How Latency Hinders Hybrid and Cloud Production
Learn more about cloud and REMI production at Streaming Media East 2022.
Read the complete transcript of this clip:
Tim Siglin: Ben, you mentioned one of the issues that you have with the cloud is latency. Can you go into a bit of a detail there because I think we all do. And you mentioned TriCaster, vMix. When I used to build out corporate boardroom for Ernst & Young and other companies, they'd say, "Oh, we can use the TriCaster output to do the image magnification." "No, you can't, 'cause there's a three-frame buffer."
Ben Ratner: It can, but it ain't gonna be pretty.
Tim Siglin: Yeah. And if you wave here, it's gonna wave here half a second later. But when you move totally to the cloud latencies do become a really big deal.
Ben Ratner: Latency is an issue for a couple of reasons. At the very core of it, you have people in different locations and it's that traditional, "Hey, it's a delay before I hear you and a delay before you hear me back." So from a pure content level, that's an issue. But the other major, major issue I have with latency is on the control room side, which is ontercom. You have not just your talent talking, but also everyone behind the scenes, which means things like if you have a speaker on, everyone's gonna have their speaker on at a different time and WebRTC and any other protocol, can't cancel out all of those speakers and all of those people talking at the same time. Even two people in the same room will be sending signals at slightly different times.
I envision a world in this cloud and even a remote world, even if you're hybrid, where you have a on-prem control room, but people out in the field, you're never gonna be able to use speakers ever again in a control room, if you want people not to hate themselves and wanna not work for you because they keep hearing echoes in the headsets. And I don't know of any legitimate way to make that work just 'cause of how physics and internet speeds work--latency of people talking and hearing things at different times on different devices, I think it's gonna be one of the long-term problems that is gonna be very, very hard to solve because ultra-low latency isn't enough, a quarter second is way too much when you're dealing with just people talking in Intercom.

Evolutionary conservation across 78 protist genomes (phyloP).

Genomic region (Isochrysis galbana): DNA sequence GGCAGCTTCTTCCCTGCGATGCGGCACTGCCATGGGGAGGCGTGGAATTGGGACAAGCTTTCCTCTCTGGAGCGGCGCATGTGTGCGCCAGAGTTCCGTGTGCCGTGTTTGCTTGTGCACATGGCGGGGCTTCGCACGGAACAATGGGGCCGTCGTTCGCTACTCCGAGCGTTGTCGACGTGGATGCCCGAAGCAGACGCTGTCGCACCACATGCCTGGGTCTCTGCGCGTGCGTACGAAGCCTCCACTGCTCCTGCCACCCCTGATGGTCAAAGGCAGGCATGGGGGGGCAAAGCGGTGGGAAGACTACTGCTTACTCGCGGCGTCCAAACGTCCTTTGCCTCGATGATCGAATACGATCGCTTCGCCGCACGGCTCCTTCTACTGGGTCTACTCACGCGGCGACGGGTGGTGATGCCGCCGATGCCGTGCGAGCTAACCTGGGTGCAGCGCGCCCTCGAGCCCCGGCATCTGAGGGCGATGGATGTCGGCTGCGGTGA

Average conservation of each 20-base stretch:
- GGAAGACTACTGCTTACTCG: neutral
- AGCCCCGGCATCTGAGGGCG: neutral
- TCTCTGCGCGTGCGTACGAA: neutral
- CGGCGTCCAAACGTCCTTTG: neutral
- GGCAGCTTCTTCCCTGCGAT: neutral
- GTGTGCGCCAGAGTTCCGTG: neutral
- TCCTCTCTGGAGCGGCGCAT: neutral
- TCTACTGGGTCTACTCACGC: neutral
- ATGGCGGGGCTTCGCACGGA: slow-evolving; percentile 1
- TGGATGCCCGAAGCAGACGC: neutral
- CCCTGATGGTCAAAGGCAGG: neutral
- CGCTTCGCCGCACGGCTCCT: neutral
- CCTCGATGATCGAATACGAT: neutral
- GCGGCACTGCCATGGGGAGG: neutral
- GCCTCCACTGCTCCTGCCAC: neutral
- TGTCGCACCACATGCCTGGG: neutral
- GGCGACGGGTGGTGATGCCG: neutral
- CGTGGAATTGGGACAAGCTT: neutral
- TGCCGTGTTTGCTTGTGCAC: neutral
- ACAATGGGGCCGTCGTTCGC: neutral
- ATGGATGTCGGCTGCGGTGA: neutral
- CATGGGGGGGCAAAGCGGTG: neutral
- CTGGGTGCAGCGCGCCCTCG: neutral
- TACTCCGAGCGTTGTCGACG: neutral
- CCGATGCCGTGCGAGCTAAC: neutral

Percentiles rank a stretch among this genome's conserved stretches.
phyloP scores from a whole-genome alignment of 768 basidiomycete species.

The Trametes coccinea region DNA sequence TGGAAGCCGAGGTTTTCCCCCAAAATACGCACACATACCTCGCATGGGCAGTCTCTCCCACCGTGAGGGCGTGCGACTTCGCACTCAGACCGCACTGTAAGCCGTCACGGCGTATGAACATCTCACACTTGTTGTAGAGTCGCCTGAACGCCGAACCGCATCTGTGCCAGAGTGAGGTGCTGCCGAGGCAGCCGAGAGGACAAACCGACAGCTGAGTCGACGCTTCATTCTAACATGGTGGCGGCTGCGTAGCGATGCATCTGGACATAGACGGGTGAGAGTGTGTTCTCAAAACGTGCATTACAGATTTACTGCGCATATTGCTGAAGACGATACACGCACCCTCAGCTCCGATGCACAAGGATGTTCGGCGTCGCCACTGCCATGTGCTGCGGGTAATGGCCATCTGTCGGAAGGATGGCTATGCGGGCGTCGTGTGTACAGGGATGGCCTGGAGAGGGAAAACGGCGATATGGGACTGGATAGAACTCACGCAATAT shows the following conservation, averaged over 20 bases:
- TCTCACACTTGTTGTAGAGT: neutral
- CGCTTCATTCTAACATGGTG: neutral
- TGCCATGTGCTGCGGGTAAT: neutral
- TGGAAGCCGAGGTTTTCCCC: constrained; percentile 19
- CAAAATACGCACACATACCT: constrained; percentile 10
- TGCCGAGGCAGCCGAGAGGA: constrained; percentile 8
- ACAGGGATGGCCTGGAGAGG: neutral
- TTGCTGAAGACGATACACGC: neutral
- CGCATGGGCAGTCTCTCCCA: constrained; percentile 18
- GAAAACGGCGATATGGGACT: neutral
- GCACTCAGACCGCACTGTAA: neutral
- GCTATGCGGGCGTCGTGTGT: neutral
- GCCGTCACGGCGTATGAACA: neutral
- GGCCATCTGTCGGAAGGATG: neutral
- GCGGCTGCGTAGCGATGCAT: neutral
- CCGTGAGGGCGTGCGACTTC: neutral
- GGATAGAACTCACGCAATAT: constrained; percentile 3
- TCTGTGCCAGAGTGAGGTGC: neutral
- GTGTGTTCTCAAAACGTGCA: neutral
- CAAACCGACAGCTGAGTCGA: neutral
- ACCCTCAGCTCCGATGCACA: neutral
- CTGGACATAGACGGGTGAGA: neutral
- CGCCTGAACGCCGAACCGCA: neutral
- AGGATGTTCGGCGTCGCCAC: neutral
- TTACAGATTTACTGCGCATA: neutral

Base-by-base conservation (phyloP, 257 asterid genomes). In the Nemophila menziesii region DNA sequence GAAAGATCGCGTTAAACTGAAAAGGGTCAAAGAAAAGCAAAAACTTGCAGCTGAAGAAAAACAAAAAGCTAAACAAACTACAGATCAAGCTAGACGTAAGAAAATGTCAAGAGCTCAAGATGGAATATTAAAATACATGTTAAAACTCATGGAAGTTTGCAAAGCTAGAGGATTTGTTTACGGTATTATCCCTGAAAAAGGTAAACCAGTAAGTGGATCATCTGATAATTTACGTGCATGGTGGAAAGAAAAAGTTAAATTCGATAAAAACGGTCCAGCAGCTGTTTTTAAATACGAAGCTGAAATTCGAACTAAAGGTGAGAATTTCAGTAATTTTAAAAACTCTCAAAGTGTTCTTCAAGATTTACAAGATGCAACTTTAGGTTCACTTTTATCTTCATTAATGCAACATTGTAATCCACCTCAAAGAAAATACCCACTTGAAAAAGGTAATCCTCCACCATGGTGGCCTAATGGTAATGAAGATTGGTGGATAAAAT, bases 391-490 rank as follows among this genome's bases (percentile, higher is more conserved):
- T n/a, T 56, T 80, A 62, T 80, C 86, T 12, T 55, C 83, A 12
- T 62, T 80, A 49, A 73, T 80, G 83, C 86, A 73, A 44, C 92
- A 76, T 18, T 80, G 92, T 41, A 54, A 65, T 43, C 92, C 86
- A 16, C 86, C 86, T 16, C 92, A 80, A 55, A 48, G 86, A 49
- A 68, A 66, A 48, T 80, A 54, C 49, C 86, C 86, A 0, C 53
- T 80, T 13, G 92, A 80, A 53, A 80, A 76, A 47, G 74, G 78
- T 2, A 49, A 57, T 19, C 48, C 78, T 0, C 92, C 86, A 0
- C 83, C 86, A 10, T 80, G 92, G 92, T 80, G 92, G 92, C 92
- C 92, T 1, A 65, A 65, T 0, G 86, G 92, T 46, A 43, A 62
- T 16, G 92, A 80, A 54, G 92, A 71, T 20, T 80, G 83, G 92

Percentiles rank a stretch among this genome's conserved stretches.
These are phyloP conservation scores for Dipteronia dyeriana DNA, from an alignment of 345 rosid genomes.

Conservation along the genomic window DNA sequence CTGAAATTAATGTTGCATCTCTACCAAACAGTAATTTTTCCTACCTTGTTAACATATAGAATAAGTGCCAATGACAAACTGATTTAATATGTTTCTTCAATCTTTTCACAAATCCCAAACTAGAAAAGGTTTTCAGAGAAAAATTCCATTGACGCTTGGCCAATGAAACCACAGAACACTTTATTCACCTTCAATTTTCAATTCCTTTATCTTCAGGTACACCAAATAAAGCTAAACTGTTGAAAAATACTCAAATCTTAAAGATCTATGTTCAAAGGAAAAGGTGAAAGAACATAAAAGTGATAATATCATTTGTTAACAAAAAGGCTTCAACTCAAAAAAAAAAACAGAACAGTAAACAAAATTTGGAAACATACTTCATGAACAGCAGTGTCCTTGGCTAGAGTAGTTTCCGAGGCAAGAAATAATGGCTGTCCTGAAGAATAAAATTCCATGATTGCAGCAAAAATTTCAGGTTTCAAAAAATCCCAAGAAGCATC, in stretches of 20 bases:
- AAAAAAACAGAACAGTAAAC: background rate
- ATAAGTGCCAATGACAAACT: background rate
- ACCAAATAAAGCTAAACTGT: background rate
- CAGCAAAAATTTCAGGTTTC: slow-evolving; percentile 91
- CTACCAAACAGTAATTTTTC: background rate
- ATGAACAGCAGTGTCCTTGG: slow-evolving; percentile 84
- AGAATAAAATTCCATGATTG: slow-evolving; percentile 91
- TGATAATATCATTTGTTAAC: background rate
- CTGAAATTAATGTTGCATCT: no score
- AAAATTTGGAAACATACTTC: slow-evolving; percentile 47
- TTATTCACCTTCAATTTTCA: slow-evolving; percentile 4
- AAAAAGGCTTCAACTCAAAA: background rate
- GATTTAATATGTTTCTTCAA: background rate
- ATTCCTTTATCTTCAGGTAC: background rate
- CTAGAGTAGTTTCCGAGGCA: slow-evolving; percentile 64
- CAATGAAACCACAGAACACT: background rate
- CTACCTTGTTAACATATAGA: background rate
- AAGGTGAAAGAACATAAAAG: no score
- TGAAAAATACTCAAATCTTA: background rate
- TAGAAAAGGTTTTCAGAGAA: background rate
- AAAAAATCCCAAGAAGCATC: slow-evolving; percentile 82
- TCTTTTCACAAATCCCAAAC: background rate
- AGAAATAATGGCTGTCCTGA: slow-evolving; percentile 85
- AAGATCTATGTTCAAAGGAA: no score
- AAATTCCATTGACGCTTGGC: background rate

Tim Siglin: I come out of a video conferencing background too. So, for me, 250 milliseconds is the upper end that we could deal with. Now, it's interesting. I've heard of a lot of small productions actually just doing a conference call using an audio bridge because they have that synchronized very, very low-latency phone conversation between them. Is that just a stopgap until we can get the IP issues dealt with?
Ben Ratner: It's a stop gap, 'cause even with that, first of all, you're physically muting and unmuting and you don't have all the things like different party lines and the ability to individually talk to people in the same way. So it'll get the job done. And during COVID it got a lot done for a lot of people. But fact of the matter is, it takes electrical signals a certain amount of time to get from place to place, outside of a string and paper cups, I'm not sure if there's any magical way to get that low enough to be the true, real time of a physical control room with everyone on-prem together.
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